For those drivers with a lead foot, a speeding ticket is an annoying—and expensive. And they’ve been around for a long time. Englishman Walter Arnold has the distinction of the being the first motorist to receive a speeding ticket. On January 28, 1896, he was cited for driving at the unruly speed of eight mph in a two-mph zone. That set him back one shilling. The first American was Jacob German, a New York cabbie. He got nailed for zooming along at 12 mph on Lexington Avenue. He didn’t get off as easily as Arnold though: he had to serve time in the hoosegow.
Transportation departments all over the world have devised many ways to keep drivers from exceeding the speed limit, including new, high-tech methods. Some municipalities utilize automated radar units that capture car’s license numbers, register its speed and send the driver a surprise in the mail. Doesn’t seem quite fair.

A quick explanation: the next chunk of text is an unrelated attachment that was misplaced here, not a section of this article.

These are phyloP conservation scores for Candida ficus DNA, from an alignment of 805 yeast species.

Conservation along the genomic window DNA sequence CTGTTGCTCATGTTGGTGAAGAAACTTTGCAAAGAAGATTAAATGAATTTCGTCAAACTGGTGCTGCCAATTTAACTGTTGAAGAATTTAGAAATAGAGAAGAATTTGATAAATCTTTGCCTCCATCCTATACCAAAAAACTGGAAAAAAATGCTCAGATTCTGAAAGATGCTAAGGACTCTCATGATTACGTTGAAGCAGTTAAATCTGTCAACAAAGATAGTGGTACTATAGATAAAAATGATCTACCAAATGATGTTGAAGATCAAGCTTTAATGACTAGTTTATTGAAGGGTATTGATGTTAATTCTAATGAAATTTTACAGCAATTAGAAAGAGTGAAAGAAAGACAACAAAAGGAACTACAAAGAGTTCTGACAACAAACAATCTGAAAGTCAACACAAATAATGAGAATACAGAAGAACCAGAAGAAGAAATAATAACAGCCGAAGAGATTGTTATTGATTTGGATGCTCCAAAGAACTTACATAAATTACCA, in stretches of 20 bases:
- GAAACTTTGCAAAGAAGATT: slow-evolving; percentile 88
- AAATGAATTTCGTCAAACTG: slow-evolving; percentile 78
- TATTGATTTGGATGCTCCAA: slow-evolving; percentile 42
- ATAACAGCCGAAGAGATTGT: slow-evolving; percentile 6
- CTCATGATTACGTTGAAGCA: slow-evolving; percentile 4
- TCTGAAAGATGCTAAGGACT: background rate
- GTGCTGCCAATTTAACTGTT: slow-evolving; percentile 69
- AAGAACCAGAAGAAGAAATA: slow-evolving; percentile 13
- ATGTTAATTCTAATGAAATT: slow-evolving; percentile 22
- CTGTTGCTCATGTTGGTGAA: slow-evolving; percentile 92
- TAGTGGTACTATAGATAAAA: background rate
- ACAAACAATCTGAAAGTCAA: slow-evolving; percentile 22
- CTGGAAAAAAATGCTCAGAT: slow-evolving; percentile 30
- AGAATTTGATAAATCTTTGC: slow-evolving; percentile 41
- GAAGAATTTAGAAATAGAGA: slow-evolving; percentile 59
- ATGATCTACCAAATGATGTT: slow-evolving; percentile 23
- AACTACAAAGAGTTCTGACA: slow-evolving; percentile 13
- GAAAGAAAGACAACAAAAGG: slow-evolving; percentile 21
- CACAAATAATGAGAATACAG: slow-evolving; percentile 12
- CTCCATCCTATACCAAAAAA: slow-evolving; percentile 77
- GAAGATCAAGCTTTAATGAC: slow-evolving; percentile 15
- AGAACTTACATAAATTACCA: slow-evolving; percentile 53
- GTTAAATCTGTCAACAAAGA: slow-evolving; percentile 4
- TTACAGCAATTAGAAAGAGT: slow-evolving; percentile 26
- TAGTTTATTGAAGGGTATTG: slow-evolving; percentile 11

Several places around the world have come up with a fun solution: musical roads. Yes, certain sections of highway have been etched—much like the rumble strips on road shoulders that warn a driver that they’ve strayed off the roadway—in such a way that they “play” a tune when a car is driven over them at a specific speed. And that specific speed? You guessed it: the speed limit.
This project was funded by National Geographic’s cable channel as part of a series of experiments in altering social behavior.
One “singing highway” in Jelsum, Friesland, Finland, was dismantled after those living nearby complained (a lot) about hearing the tune over and over. That tune was “De Alde Friezen,” the official anthem of the province of Friesland. Guess they preferred speeding over an earfull of music.
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